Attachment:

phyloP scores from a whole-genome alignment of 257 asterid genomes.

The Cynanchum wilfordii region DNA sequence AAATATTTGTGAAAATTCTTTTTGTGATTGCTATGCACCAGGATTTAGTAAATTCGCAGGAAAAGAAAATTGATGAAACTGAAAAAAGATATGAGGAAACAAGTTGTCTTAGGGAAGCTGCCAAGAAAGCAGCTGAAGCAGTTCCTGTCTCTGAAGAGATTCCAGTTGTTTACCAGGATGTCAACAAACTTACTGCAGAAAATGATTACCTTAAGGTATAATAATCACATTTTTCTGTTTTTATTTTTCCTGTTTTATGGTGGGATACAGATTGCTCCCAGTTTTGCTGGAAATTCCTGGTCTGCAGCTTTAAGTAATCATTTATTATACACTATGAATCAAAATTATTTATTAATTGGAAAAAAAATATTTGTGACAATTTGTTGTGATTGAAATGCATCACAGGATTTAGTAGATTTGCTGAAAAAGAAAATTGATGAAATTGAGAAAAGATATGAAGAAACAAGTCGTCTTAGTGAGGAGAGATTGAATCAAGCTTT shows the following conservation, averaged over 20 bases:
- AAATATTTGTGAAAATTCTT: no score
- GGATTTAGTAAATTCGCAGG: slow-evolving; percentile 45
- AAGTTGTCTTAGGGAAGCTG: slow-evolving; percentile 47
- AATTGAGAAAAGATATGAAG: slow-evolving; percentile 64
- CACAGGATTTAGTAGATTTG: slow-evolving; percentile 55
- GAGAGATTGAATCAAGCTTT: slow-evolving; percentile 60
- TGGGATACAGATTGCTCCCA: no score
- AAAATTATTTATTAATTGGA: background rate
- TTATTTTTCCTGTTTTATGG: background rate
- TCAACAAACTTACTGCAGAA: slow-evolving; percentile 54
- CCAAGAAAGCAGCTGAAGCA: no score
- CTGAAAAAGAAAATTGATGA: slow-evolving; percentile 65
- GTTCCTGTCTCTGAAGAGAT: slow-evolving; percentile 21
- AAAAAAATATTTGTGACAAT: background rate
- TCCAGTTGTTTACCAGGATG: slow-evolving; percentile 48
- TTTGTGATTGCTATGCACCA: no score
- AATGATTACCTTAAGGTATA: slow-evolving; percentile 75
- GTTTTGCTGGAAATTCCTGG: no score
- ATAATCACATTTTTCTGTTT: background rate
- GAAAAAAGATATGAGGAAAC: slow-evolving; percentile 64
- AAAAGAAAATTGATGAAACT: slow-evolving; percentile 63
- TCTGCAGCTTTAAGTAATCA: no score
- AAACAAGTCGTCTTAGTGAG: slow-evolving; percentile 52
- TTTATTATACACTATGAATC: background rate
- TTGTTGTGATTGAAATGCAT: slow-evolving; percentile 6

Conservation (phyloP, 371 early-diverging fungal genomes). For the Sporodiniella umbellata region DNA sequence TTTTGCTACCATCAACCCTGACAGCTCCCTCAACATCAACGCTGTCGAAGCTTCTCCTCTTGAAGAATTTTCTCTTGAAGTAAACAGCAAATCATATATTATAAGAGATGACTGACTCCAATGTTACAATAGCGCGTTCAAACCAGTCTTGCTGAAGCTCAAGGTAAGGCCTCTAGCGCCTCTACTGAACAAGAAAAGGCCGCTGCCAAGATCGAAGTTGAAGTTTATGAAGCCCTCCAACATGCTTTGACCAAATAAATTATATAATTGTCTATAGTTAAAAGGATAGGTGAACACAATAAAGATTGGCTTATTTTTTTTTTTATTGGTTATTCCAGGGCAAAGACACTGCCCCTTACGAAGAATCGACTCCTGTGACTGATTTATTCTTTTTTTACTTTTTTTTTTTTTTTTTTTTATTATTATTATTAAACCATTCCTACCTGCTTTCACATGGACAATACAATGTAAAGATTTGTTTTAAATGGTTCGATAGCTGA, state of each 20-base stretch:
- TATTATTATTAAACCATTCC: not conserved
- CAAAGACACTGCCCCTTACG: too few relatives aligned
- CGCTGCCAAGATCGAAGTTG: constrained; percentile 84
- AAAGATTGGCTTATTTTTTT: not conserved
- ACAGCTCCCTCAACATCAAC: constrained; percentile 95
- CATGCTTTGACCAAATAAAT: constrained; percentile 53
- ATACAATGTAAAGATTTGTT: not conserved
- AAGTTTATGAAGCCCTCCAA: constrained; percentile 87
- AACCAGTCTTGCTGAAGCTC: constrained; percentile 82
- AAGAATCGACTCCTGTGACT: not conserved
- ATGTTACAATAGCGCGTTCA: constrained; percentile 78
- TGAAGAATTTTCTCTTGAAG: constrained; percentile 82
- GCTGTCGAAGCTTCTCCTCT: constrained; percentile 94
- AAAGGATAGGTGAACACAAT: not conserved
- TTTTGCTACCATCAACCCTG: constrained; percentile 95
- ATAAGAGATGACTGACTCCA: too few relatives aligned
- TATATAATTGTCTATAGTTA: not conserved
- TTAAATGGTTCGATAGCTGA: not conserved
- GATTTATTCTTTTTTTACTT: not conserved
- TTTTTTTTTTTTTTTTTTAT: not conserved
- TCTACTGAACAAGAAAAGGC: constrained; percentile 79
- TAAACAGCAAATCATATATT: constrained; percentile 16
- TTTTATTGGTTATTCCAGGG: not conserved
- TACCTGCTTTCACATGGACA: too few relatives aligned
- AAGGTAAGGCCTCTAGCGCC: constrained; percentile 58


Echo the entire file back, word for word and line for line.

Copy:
phyloP scores from a whole-genome alignment of 257 asterid genomes.

The Cynanchum wilfordii region DNA sequence AAATATTTGTGAAAATTCTTTTTGTGATTGCTATGCACCAGGATTTAGTAAATTCGCAGGAAAAGAAAATTGATGAAACTGAAAAAAGATATGAGGAAACAAGTTGTCTTAGGGAAGCTGCCAAGAAAGCAGCTGAAGCAGTTCCTGTCTCTGAAGAGATTCCAGTTGTTTACCAGGATGTCAACAAACTTACTGCAGAAAATGATTACCTTAAGGTATAATAATCACATTTTTCTGTTTTTATTTTTCCTGTTTTATGGTGGGATACAGATTGCTCCCAGTTTTGCTGGAAATTCCTGGTCTGCAGCTTTAAGTAATCATTTATTATACACTATGAATCAAAATTATTTATTAATTGGAAAAAAAATATTTGTGACAATTTGTTGTGATTGAAATGCATCACAGGATTTAGTAGATTTGCTGAAAAAGAAAATTGATGAAATTGAGAAAAGATATGAAGAAACAAGTCGTCTTAGTGAGGAGAGATTGAATCAAGCTTT shows the following conservation, averaged over 20 bases:
- AAATATTTGTGAAAATTCTT: no score
- GGATTTAGTAAATTCGCAGG: slow-evolving; percentile 45
- AAGTTGTCTTAGGGAAGCTG: slow-evolving; percentile 47
- AATTGAGAAAAGATATGAAG: slow-evolving; percentile 64
- CACAGGATTTAGTAGATTTG: slow-evolving; percentile 55
- GAGAGATTGAATCAAGCTTT: slow-evolving; percentile 60
- TGGGATACAGATTGCTCCCA: no score
- AAAATTATTTATTAATTGGA: background rate
- TTATTTTTCCTGTTTTATGG: background rate
- TCAACAAACTTACTGCAGAA: slow-evolving; percentile 54
- CCAAGAAAGCAGCTGAAGCA: no score
- CTGAAAAAGAAAATTGATGA: slow-evolving; percentile 65
- GTTCCTGTCTCTGAAGAGAT: slow-evolving; percentile 21
- AAAAAAATATTTGTGACAAT: background rate
- TCCAGTTGTTTACCAGGATG: slow-evolving; percentile 48
- TTTGTGATTGCTATGCACCA: no score
- AATGATTACCTTAAGGTATA: slow-evolving; percentile 75
- GTTTTGCTGGAAATTCCTGG: no score
- ATAATCACATTTTTCTGTTT: background rate
- GAAAAAAGATATGAGGAAAC: slow-evolving; percentile 64
- AAAAGAAAATTGATGAAACT: slow-evolving; percentile 63
- TCTGCAGCTTTAAGTAATCA: no score
- AAACAAGTCGTCTTAGTGAG: slow-evolving; percentile 52
- TTTATTATACACTATGAATC: background rate
- TTGTTGTGATTGAAATGCAT: slow-evolving; percentile 6

Conservation (phyloP, 371 early-diverging fungal genomes). For the Sporodiniella umbellata region DNA sequence TTTTGCTACCATCAACCCTGACAGCTCCCTCAACATCAACGCTGTCGAAGCTTCTCCTCTTGAAGAATTTTCTCTTGAAGTAAACAGCAAATCATATATTATAAGAGATGACTGACTCCAATGTTACAATAGCGCGTTCAAACCAGTCTTGCTGAAGCTCAAGGTAAGGCCTCTAGCGCCTCTACTGAACAAGAAAAGGCCGCTGCCAAGATCGAAGTTGAAGTTTATGAAGCCCTCCAACATGCTTTGACCAAATAAATTATATAATTGTCTATAGTTAAAAGGATAGGTGAACACAATAAAGATTGGCTTATTTTTTTTTTTATTGGTTATTCCAGGGCAAAGACACTGCCCCTTACGAAGAATCGACTCCTGTGACTGATTTATTCTTTTTTTACTTTTTTTTTTTTTTTTTTTTATTATTATTATTAAACCATTCCTACCTGCTTTCACATGGACAATACAATGTAAAGATTTGTTTTAAATGGTTCGATAGCTGA, state of each 20-base stretch:
- TATTATTATTAAACCATTCC: not conserved
- CAAAGACACTGCCCCTTACG: too few relatives aligned
- CGCTGCCAAGATCGAAGTTG: constrained; percentile 84
- AAAGATTGGCTTATTTTTTT: not conserved
- ACAGCTCCCTCAACATCAAC: constrained; percentile 95
- CATGCTTTGACCAAATAAAT: constrained; percentile 53
- ATACAATGTAAAGATTTGTT: not conserved
- AAGTTTATGAAGCCCTCCAA: constrained; percentile 87
- AACCAGTCTTGCTGAAGCTC: constrained; percentile 82
- AAGAATCGACTCCTGTGACT: not conserved
- ATGTTACAATAGCGCGTTCA: constrained; percentile 78
- TGAAGAATTTTCTCTTGAAG: constrained; percentile 82
- GCTGTCGAAGCTTCTCCTCT: constrained; percentile 94
- AAAGGATAGGTGAACACAAT: not conserved
- TTTTGCTACCATCAACCCTG: constrained; percentile 95
- ATAAGAGATGACTGACTCCA: too few relatives aligned
- TATATAATTGTCTATAGTTA: not conserved
- TTAAATGGTTCGATAGCTGA: not conserved
- GATTTATTCTTTTTTTACTT: not conserved
- TTTTTTTTTTTTTTTTTTAT: not conserved
- TCTACTGAACAAGAAAAGGC: constrained; percentile 79
- TAAACAGCAAATCATATATT: constrained; percentile 16
- TTTTATTGGTTATTCCAGGG: not conserved
- TACCTGCTTTCACATGGACA: too few relatives aligned
- AAGGTAAGGCCTCTAGCGCC: constrained; percentile 58